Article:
If you purchase a product or register for an account through one of the links on our site, we may receive compensation. New Jersey reported 2,745 new confirmed cases of the coronavirus on Monday, bringing its total to 463,965 since the pandemic began. 3,684 residents are receiving hospital care for confirmed or suspected COVID-19, and 715 are receiving critical care and about two-thirds are on ventilators, according to a briefing with Gov. Phil Murphy.
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Another 73 deaths were reported in hospitals, bringing the total number of lives lost to 16,706. The percentage of positive for the country on December 24 is 10.98%.
"Some numbers have been down a little bit over the last couple of days, but we're not ready to call it a trend," Murphy said.
New Jersey, along with about three dozen other states, began vaccinating residents of long-term care facilities against the coronavirus on Monday.
Governor Phil Murphy visited residents at the Roosevelt Care Center in Old Bridge, Middlesex County, as they received their first few injections. Registered nurse Esther Moodey and resident Mildred Clements, 103, were the first recipients.
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"I thank God for the covid-19 vaccine," said Moodey, who works in the center's ward that cares for covid-19 patients and those suspected of having the virus.
Vaccine doses in New Jersey are distributed by CVS and Walgreens in partnership with the federal government.
BIG DAY: Honored to witness 103-year-old Mildred Clements of Roosevelt Care Center in Old Bridge become the FIRST long-term care resident to be vaccinated in New Jersey. She was followed by nurse Esther Moodey. Congratulations, Mildred and Esther! pic.twitter.com/3Gb7wUv1Oe — Governor Phil Murphy (@GovMurphy) December 28, 2020
According to Health Commissioner Judy Persichilli, 655 long-term care facilities in the state will receive vaccines under the program, and more than 200 are already on the waiting list to receive doses to residents and staff. Most will get their doses from CVS.
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These employees "went through the darkest days during the first wave in April and continue to care for our residents, our mothers and fathers, our grandparents and our loved ones every day," she said.
More than 7,000 residents and staff at long-term care facilities in New Jersey have died from Covid-19, prompting a federal investigation.
Republicans such as former Gov. Chris Christie and gubernatorial candidate Douglas Steinhardt criticized Murphy's leadership after the state missed a deadline last week to begin administering the vaccine in community settings.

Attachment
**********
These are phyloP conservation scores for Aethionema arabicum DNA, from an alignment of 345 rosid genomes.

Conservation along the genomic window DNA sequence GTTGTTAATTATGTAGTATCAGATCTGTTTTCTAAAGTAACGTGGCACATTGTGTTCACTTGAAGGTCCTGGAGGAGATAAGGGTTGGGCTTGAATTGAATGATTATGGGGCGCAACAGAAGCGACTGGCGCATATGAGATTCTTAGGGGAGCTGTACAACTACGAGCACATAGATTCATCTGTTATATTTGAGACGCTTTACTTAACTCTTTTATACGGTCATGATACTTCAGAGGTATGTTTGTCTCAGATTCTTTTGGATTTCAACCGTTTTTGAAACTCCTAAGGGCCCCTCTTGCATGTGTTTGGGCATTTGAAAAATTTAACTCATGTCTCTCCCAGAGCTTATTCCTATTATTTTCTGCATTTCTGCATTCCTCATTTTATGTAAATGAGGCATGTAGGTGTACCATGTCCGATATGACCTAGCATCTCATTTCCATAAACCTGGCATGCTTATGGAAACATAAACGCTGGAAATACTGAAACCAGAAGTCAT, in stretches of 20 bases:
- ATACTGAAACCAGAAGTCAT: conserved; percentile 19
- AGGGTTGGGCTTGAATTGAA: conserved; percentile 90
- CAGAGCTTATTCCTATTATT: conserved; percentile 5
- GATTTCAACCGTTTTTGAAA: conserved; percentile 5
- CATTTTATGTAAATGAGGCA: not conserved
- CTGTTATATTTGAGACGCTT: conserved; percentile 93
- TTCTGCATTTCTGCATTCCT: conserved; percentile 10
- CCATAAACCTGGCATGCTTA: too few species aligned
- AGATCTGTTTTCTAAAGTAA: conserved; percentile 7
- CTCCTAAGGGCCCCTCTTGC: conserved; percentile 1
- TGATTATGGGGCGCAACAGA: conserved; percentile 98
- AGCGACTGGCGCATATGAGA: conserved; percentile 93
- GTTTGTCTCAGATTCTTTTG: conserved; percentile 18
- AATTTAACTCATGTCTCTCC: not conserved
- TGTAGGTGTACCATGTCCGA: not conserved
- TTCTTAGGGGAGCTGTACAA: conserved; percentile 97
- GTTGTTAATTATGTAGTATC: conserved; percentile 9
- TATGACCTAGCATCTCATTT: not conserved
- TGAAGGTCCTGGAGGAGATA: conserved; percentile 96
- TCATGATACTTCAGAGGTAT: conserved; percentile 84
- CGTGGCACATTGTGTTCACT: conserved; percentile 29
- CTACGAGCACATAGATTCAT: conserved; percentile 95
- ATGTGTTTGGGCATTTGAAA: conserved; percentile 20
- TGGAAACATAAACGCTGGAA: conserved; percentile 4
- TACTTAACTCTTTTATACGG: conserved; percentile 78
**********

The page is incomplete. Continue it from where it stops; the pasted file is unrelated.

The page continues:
"We decided ... to reach out to a much broader range of communities in our country. Our role was much broader, much larger than any other American state by definition," Murphy said, arguing that the delay allowed a larger group of New Jerseyans to participate in federally funded vaccinations, including residential facilities for persons with developmental disabilities.
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What is it like to get the COVID-19 vaccine? Some of the first people to receive it described how the Health Desk Help Bureau felt.
Going forward, Persichilli said the country plans to vaccinate 70% of the country's eligible adult population within six months. "Yes, it's an ambitious and aggressive but necessary goal," she said.
By the end of January, according to the health commissioner, more than 200 vaccination sites will be open throughout the country. Priority recipients include the nation's 650,000 health care workers, as well as long-term care workers and their residents.
This month, New Jersey received 405,000 doses of the vaccine, with 120,000 reserved for long-term care facilities and 280,000 for hospitals and communities.
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Since December 14, the first week the vaccines were available, 46,217 doses have been given. In addition to nursing homes and hospital systems, 134 community facilities have received or will receive vaccines this week. This includes federally qualified health centers, counties, Shoprite grocery store pharmacies, primary care and urgent care members, and Rowan University School of Medicine.
As for whether access to vaccines will soon lead to fewer regulations to mitigate the coronavirus, Murphy said he is not ready to ease restrictions. "We will stay where we are," he said, but will make a decision on the ban on indoor sports, which expires on Saturday.